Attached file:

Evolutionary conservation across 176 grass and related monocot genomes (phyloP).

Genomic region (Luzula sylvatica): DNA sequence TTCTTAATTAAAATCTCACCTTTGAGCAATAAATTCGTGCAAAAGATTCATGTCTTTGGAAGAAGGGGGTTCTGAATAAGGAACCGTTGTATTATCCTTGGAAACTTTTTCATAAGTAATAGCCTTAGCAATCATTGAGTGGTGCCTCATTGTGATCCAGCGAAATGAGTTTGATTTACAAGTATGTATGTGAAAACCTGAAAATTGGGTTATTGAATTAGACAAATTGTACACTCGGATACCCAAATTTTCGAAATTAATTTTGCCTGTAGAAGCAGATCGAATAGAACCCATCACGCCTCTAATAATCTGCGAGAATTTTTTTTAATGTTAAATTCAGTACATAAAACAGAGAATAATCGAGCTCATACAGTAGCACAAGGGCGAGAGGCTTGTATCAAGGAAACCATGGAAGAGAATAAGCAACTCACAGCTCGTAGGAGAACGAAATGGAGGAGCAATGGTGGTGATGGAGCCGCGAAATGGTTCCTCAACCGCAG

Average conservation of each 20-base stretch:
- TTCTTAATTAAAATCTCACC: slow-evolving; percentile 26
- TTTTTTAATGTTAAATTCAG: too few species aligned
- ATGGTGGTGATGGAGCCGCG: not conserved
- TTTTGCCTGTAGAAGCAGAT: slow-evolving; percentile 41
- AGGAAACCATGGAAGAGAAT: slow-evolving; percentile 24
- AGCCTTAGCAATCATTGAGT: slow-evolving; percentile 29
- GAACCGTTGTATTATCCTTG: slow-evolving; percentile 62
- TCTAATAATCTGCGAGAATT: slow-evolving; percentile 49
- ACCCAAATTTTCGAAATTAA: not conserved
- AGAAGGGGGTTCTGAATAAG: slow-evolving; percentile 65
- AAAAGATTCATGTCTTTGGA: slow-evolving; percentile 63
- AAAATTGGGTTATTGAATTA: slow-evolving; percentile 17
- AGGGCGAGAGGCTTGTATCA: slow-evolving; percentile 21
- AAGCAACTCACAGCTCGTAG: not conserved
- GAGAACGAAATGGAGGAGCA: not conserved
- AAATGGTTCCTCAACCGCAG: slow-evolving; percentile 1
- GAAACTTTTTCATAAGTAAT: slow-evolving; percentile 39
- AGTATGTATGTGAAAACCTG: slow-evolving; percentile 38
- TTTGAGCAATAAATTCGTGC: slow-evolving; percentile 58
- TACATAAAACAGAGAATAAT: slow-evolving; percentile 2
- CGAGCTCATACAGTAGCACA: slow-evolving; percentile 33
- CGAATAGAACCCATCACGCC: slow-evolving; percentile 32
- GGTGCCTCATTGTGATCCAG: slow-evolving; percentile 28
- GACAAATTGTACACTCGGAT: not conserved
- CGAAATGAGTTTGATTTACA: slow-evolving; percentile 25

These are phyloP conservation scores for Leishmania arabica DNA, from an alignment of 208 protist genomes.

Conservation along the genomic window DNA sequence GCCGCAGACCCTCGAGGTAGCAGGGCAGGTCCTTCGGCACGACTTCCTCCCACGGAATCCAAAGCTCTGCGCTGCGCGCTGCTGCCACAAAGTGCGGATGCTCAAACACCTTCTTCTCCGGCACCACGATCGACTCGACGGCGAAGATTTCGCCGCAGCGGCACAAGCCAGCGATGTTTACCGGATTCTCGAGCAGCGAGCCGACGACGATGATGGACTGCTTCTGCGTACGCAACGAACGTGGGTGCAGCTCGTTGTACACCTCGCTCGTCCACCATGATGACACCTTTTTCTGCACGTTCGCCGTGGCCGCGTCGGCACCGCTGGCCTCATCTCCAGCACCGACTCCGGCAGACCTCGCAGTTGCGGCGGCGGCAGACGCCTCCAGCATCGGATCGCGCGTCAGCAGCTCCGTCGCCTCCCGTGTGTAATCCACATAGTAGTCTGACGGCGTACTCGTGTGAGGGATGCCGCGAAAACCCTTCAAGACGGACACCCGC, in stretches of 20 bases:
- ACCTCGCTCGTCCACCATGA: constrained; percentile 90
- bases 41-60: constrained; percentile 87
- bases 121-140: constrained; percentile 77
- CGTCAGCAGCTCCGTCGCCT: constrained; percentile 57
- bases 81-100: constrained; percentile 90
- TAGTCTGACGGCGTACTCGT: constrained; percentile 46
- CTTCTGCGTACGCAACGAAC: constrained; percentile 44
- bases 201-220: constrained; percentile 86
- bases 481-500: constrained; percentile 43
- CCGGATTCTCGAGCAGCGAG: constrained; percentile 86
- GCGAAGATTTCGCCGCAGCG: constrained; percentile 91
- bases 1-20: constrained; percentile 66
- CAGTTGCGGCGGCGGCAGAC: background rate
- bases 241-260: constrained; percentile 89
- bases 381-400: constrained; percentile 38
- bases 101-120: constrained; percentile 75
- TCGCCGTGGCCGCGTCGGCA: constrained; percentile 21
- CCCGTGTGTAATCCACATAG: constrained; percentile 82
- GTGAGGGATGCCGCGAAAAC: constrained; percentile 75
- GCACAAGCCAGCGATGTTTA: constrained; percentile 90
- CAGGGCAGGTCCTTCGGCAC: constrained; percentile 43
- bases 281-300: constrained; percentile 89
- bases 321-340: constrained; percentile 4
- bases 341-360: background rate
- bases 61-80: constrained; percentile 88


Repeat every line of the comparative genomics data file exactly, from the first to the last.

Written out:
Evolutionary conservation across 176 grass and related monocot genomes (phyloP).

Genomic region (Luzula sylvatica): DNA sequence TTCTTAATTAAAATCTCACCTTTGAGCAATAAATTCGTGCAAAAGATTCATGTCTTTGGAAGAAGGGGGTTCTGAATAAGGAACCGTTGTATTATCCTTGGAAACTTTTTCATAAGTAATAGCCTTAGCAATCATTGAGTGGTGCCTCATTGTGATCCAGCGAAATGAGTTTGATTTACAAGTATGTATGTGAAAACCTGAAAATTGGGTTATTGAATTAGACAAATTGTACACTCGGATACCCAAATTTTCGAAATTAATTTTGCCTGTAGAAGCAGATCGAATAGAACCCATCACGCCTCTAATAATCTGCGAGAATTTTTTTTAATGTTAAATTCAGTACATAAAACAGAGAATAATCGAGCTCATACAGTAGCACAAGGGCGAGAGGCTTGTATCAAGGAAACCATGGAAGAGAATAAGCAACTCACAGCTCGTAGGAGAACGAAATGGAGGAGCAATGGTGGTGATGGAGCCGCGAAATGGTTCCTCAACCGCAG

Average conservation of each 20-base stretch:
- TTCTTAATTAAAATCTCACC: slow-evolving; percentile 26
- TTTTTTAATGTTAAATTCAG: too few species aligned
- ATGGTGGTGATGGAGCCGCG: not conserved
- TTTTGCCTGTAGAAGCAGAT: slow-evolving; percentile 41
- AGGAAACCATGGAAGAGAAT: slow-evolving; percentile 24
- AGCCTTAGCAATCATTGAGT: slow-evolving; percentile 29
- GAACCGTTGTATTATCCTTG: slow-evolving; percentile 62
- TCTAATAATCTGCGAGAATT: slow-evolving; percentile 49
- ACCCAAATTTTCGAAATTAA: not conserved
- AGAAGGGGGTTCTGAATAAG: slow-evolving; percentile 65
- AAAAGATTCATGTCTTTGGA: slow-evolving; percentile 63
- AAAATTGGGTTATTGAATTA: slow-evolving; percentile 17
- AGGGCGAGAGGCTTGTATCA: slow-evolving; percentile 21
- AAGCAACTCACAGCTCGTAG: not conserved
- GAGAACGAAATGGAGGAGCA: not conserved
- AAATGGTTCCTCAACCGCAG: slow-evolving; percentile 1
- GAAACTTTTTCATAAGTAAT: slow-evolving; percentile 39
- AGTATGTATGTGAAAACCTG: slow-evolving; percentile 38
- TTTGAGCAATAAATTCGTGC: slow-evolving; percentile 58
- TACATAAAACAGAGAATAAT: slow-evolving; percentile 2
- CGAGCTCATACAGTAGCACA: slow-evolving; percentile 33
- CGAATAGAACCCATCACGCC: slow-evolving; percentile 32
- GGTGCCTCATTGTGATCCAG: slow-evolving; percentile 28
- GACAAATTGTACACTCGGAT: not conserved
- CGAAATGAGTTTGATTTACA: slow-evolving; percentile 25

These are phyloP conservation scores for Leishmania arabica DNA, from an alignment of 208 protist genomes.

Conservation along the genomic window DNA sequence GCCGCAGACCCTCGAGGTAGCAGGGCAGGTCCTTCGGCACGACTTCCTCCCACGGAATCCAAAGCTCTGCGCTGCGCGCTGCTGCCACAAAGTGCGGATGCTCAAACACCTTCTTCTCCGGCACCACGATCGACTCGACGGCGAAGATTTCGCCGCAGCGGCACAAGCCAGCGATGTTTACCGGATTCTCGAGCAGCGAGCCGACGACGATGATGGACTGCTTCTGCGTACGCAACGAACGTGGGTGCAGCTCGTTGTACACCTCGCTCGTCCACCATGATGACACCTTTTTCTGCACGTTCGCCGTGGCCGCGTCGGCACCGCTGGCCTCATCTCCAGCACCGACTCCGGCAGACCTCGCAGTTGCGGCGGCGGCAGACGCCTCCAGCATCGGATCGCGCGTCAGCAGCTCCGTCGCCTCCCGTGTGTAATCCACATAGTAGTCTGACGGCGTACTCGTGTGAGGGATGCCGCGAAAACCCTTCAAGACGGACACCCGC, in stretches of 20 bases:
- ACCTCGCTCGTCCACCATGA: constrained; percentile 90
- bases 41-60: constrained; percentile 87
- bases 121-140: constrained; percentile 77
- CGTCAGCAGCTCCGTCGCCT: constrained; percentile 57
- bases 81-100: constrained; percentile 90
- TAGTCTGACGGCGTACTCGT: constrained; percentile 46
- CTTCTGCGTACGCAACGAAC: constrained; percentile 44
- bases 201-220: constrained; percentile 86
- bases 481-500: constrained; percentile 43
- CCGGATTCTCGAGCAGCGAG: constrained; percentile 86
- GCGAAGATTTCGCCGCAGCG: constrained; percentile 91
- bases 1-20: constrained; percentile 66
- CAGTTGCGGCGGCGGCAGAC: background rate
- bases 241-260: constrained; percentile 89
- bases 381-400: constrained; percentile 38
- bases 101-120: constrained; percentile 75
- TCGCCGTGGCCGCGTCGGCA: constrained; percentile 21
- CCCGTGTGTAATCCACATAG: constrained; percentile 82
- GTGAGGGATGCCGCGAAAAC: constrained; percentile 75
- GCACAAGCCAGCGATGTTTA: constrained; percentile 90
- CAGGGCAGGTCCTTCGGCAC: constrained; percentile 43
- bases 281-300: constrained; percentile 89
- bases 321-340: constrained; percentile 4
- bases 341-360: background rate
- bases 61-80: constrained; percentile 88